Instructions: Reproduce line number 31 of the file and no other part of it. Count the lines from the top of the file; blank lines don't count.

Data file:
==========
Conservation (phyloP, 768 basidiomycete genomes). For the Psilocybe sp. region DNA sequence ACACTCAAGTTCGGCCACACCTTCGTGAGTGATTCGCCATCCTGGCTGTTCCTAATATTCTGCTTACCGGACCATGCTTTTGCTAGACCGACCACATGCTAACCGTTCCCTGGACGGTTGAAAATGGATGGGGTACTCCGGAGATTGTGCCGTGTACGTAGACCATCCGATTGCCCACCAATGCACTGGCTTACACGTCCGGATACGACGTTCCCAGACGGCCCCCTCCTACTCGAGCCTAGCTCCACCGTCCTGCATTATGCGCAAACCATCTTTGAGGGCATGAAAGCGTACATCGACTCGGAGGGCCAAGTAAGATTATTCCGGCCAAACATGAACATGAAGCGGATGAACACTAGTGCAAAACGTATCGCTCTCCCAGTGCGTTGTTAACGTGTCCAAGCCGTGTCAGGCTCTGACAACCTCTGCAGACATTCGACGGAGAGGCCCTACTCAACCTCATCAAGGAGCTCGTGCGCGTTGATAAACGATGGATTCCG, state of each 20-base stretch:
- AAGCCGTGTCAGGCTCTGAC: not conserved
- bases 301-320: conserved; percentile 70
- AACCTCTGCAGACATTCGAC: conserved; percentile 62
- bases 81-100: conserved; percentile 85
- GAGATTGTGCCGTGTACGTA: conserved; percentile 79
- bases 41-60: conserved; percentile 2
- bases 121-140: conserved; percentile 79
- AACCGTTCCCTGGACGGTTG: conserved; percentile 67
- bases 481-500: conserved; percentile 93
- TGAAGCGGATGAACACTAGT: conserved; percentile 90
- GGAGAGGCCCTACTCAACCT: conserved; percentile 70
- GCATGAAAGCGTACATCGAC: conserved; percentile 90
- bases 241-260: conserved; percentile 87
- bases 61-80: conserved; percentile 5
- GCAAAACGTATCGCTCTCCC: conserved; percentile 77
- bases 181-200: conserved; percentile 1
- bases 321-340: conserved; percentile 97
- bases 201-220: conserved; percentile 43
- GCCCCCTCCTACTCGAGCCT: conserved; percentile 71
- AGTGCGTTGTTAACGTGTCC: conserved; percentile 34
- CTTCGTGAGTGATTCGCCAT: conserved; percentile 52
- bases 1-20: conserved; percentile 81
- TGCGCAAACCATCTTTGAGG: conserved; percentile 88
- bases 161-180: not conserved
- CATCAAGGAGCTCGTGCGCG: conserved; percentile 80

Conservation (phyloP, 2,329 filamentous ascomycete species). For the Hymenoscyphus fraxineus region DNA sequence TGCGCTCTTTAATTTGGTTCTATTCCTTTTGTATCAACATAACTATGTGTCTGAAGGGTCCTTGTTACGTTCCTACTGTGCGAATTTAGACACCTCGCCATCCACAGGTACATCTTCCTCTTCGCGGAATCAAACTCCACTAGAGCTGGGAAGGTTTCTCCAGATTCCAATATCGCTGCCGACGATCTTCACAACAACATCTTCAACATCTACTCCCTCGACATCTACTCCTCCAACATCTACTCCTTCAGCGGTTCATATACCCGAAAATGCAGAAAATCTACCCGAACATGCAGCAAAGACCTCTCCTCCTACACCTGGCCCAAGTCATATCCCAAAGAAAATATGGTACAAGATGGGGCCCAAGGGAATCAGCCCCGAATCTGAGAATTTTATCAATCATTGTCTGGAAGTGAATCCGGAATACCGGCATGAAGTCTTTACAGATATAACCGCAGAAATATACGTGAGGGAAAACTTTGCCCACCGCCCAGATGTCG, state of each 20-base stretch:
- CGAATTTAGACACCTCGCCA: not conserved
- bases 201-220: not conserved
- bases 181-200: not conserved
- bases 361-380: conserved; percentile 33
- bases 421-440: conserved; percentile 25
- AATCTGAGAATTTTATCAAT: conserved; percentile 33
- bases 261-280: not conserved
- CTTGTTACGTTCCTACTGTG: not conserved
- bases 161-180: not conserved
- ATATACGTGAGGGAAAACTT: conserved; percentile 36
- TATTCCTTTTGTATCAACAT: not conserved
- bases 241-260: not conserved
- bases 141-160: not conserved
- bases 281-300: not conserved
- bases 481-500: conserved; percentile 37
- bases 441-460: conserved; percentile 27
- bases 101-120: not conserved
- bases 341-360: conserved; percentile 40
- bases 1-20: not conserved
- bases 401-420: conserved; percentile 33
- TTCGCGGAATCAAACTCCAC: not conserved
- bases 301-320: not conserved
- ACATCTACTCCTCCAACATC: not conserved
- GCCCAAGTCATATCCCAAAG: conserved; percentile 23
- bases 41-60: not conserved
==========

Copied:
- bases 361-380: conserved; percentile 33